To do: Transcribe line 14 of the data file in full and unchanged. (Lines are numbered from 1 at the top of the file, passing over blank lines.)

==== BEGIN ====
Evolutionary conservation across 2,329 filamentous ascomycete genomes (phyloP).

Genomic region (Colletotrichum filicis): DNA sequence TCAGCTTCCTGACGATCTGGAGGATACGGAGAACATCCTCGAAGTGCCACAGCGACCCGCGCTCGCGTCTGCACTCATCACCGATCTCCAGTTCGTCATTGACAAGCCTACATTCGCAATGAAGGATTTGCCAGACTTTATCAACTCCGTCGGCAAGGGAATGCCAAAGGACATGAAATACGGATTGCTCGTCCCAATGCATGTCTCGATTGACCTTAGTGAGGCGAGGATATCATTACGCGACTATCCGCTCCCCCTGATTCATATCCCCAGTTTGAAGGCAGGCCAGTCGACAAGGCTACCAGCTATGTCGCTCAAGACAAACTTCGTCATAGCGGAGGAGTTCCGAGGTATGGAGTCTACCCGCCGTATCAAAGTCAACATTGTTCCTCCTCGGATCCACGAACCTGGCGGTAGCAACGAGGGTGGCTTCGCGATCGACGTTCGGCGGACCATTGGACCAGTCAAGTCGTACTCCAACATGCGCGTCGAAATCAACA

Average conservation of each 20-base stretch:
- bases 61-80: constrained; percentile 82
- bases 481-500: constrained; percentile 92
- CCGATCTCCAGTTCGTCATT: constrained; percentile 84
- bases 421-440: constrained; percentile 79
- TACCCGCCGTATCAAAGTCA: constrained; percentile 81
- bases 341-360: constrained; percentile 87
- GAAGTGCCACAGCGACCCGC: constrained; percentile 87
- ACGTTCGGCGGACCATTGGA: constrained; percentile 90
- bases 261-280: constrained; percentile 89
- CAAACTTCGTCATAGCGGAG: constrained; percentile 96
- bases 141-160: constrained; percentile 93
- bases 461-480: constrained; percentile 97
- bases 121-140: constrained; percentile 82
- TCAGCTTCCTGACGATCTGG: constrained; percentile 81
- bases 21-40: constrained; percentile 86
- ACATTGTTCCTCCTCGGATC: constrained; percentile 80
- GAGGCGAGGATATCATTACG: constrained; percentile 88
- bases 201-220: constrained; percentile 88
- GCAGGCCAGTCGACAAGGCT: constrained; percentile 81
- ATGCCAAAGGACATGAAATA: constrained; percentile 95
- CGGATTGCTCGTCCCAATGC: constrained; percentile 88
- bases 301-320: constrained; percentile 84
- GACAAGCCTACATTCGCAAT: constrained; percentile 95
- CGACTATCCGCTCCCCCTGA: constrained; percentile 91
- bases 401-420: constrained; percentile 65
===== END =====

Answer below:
- bases 141-160: constrained; percentile 93